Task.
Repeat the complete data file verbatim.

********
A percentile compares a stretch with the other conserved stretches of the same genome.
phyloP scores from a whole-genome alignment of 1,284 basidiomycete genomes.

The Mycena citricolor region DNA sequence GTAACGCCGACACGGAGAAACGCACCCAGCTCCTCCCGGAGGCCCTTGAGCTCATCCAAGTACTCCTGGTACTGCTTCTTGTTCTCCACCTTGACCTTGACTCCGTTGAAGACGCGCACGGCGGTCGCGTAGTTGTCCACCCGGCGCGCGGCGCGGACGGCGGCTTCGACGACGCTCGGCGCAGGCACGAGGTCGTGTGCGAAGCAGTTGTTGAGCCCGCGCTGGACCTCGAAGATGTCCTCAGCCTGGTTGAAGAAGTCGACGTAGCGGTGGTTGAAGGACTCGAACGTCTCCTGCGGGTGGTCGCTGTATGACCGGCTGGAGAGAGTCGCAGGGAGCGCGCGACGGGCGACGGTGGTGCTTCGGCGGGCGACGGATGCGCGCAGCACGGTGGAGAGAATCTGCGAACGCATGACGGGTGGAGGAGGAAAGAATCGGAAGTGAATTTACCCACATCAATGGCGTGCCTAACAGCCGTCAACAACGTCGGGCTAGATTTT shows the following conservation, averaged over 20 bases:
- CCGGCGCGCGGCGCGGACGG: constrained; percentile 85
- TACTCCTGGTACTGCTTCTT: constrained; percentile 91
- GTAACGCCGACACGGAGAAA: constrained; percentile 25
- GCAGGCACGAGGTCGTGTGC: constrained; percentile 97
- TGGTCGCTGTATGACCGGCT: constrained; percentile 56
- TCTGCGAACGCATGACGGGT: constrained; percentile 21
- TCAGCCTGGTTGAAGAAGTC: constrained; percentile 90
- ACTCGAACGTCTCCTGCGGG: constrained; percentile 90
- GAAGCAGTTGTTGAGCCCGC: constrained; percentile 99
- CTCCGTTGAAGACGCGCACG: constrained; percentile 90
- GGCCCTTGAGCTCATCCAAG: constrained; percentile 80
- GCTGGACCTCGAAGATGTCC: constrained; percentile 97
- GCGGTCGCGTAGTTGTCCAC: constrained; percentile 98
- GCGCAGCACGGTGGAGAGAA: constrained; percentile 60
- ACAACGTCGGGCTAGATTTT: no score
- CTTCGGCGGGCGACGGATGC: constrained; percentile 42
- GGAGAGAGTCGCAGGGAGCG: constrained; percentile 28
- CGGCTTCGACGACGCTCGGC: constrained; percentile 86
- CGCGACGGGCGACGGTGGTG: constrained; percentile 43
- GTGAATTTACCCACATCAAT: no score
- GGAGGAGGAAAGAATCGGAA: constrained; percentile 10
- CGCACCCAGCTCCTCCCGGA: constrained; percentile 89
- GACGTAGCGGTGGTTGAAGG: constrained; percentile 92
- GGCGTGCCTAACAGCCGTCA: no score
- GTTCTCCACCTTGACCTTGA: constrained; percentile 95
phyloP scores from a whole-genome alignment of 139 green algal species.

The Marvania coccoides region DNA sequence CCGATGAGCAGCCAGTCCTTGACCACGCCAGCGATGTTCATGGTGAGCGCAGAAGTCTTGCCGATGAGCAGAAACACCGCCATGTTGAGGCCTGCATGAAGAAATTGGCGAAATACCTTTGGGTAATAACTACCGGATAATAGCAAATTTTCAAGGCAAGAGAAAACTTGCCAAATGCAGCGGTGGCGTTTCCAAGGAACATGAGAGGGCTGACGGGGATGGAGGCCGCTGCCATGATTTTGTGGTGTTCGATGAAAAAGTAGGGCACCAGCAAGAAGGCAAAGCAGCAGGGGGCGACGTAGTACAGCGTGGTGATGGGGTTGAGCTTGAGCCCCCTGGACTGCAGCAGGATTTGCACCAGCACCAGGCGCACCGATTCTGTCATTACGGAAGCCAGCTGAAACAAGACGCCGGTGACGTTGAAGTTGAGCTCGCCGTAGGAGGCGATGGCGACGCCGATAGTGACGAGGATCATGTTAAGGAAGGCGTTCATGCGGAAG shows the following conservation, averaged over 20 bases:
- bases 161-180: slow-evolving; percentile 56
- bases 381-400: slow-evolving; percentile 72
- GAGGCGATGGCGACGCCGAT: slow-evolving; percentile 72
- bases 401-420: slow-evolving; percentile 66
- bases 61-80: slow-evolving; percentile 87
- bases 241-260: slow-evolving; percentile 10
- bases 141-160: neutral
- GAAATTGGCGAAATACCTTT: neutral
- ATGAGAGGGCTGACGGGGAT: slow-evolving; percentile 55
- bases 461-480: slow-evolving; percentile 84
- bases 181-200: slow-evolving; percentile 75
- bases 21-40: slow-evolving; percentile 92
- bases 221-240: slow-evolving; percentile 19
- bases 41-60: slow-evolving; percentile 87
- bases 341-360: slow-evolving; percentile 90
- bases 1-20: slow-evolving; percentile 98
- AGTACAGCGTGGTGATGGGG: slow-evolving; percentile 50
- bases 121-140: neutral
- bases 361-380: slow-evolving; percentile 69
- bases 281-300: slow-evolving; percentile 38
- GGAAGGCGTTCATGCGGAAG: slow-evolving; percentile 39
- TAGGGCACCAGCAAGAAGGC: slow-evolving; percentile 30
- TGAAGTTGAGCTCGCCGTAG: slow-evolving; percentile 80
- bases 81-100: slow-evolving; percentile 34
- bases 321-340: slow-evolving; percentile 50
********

A percentile compares a stretch with the other conserved stretches of the same genome.
phyloP scores from a whole-genome alignment of 1,284 basidiomycete genomes.

The Mycena citricolor region DNA sequence GTAACGCCGACACGGAGAAACGCACCCAGCTCCTCCCGGAGGCCCTTGAGCTCATCCAAGTACTCCTGGTACTGCTTCTTGTTCTCCACCTTGACCTTGACTCCGTTGAAGACGCGCACGGCGGTCGCGTAGTTGTCCACCCGGCGCGCGGCGCGGACGGCGGCTTCGACGACGCTCGGCGCAGGCACGAGGTCGTGTGCGAAGCAGTTGTTGAGCCCGCGCTGGACCTCGAAGATGTCCTCAGCCTGGTTGAAGAAGTCGACGTAGCGGTGGTTGAAGGACTCGAACGTCTCCTGCGGGTGGTCGCTGTATGACCGGCTGGAGAGAGTCGCAGGGAGCGCGCGACGGGCGACGGTGGTGCTTCGGCGGGCGACGGATGCGCGCAGCACGGTGGAGAGAATCTGCGAACGCATGACGGGTGGAGGAGGAAAGAATCGGAAGTGAATTTACCCACATCAATGGCGTGCCTAACAGCCGTCAACAACGTCGGGCTAGATTTT shows the following conservation, averaged over 20 bases:
- CCGGCGCGCGGCGCGGACGG: constrained; percentile 85
- TACTCCTGGTACTGCTTCTT: constrained; percentile 91
- GTAACGCCGACACGGAGAAA: constrained; percentile 25
- GCAGGCACGAGGTCGTGTGC: constrained; percentile 97
- TGGTCGCTGTATGACCGGCT: constrained; percentile 56
- TCTGCGAACGCATGACGGGT: constrained; percentile 21
- TCAGCCTGGTTGAAGAAGTC: constrained; percentile 90
- ACTCGAACGTCTCCTGCGGG: constrained; percentile 90
- GAAGCAGTTGTTGAGCCCGC: constrained; percentile 99
- CTCCGTTGAAGACGCGCACG: constrained; percentile 90
- GGCCCTTGAGCTCATCCAAG: constrained; percentile 80
- GCTGGACCTCGAAGATGTCC: constrained; percentile 97
- GCGGTCGCGTAGTTGTCCAC: constrained; percentile 98
- GCGCAGCACGGTGGAGAGAA: constrained; percentile 60
- ACAACGTCGGGCTAGATTTT: no score
- CTTCGGCGGGCGACGGATGC: constrained; percentile 42
- GGAGAGAGTCGCAGGGAGCG: constrained; percentile 28
- CGGCTTCGACGACGCTCGGC: constrained; percentile 86
- CGCGACGGGCGACGGTGGTG: constrained; percentile 43
- GTGAATTTACCCACATCAAT: no score
- GGAGGAGGAAAGAATCGGAA: constrained; percentile 10
- CGCACCCAGCTCCTCCCGGA: constrained; percentile 89
- GACGTAGCGGTGGTTGAAGG: constrained; percentile 92
- GGCGTGCCTAACAGCCGTCA: no score
- GTTCTCCACCTTGACCTTGA: constrained; percentile 95
phyloP scores from a whole-genome alignment of 139 green algal species.

The Marvania coccoides region DNA sequence CCGATGAGCAGCCAGTCCTTGACCACGCCAGCGATGTTCATGGTGAGCGCAGAAGTCTTGCCGATGAGCAGAAACACCGCCATGTTGAGGCCTGCATGAAGAAATTGGCGAAATACCTTTGGGTAATAACTACCGGATAATAGCAAATTTTCAAGGCAAGAGAAAACTTGCCAAATGCAGCGGTGGCGTTTCCAAGGAACATGAGAGGGCTGACGGGGATGGAGGCCGCTGCCATGATTTTGTGGTGTTCGATGAAAAAGTAGGGCACCAGCAAGAAGGCAAAGCAGCAGGGGGCGACGTAGTACAGCGTGGTGATGGGGTTGAGCTTGAGCCCCCTGGACTGCAGCAGGATTTGCACCAGCACCAGGCGCACCGATTCTGTCATTACGGAAGCCAGCTGAAACAAGACGCCGGTGACGTTGAAGTTGAGCTCGCCGTAGGAGGCGATGGCGACGCCGATAGTGACGAGGATCATGTTAAGGAAGGCGTTCATGCGGAAG shows the following conservation, averaged over 20 bases:
- bases 161-180: slow-evolving; percentile 56
- bases 381-400: slow-evolving; percentile 72
- GAGGCGATGGCGACGCCGAT: slow-evolving; percentile 72
- bases 401-420: slow-evolving; percentile 66
- bases 61-80: slow-evolving; percentile 87
- bases 241-260: slow-evolving; percentile 10
- bases 141-160: neutral
- GAAATTGGCGAAATACCTTT: neutral
- ATGAGAGGGCTGACGGGGAT: slow-evolving; percentile 55
- bases 461-480: slow-evolving; percentile 84
- bases 181-200: slow-evolving; percentile 75
- bases 21-40: slow-evolving; percentile 92
- bases 221-240: slow-evolving; percentile 19
- bases 41-60: slow-evolving; percentile 87
- bases 341-360: slow-evolving; percentile 90
- bases 1-20: slow-evolving; percentile 98
- AGTACAGCGTGGTGATGGGG: slow-evolving; percentile 50
- bases 121-140: neutral
- bases 361-380: slow-evolving; percentile 69
- bases 281-300: slow-evolving; percentile 38
- GGAAGGCGTTCATGCGGAAG: slow-evolving; percentile 39
- TAGGGCACCAGCAAGAAGGC: slow-evolving; percentile 30
- TGAAGTTGAGCTCGCCGTAG: slow-evolving; percentile 80
- bases 81-100: slow-evolving; percentile 34
- bases 321-340: slow-evolving; percentile 50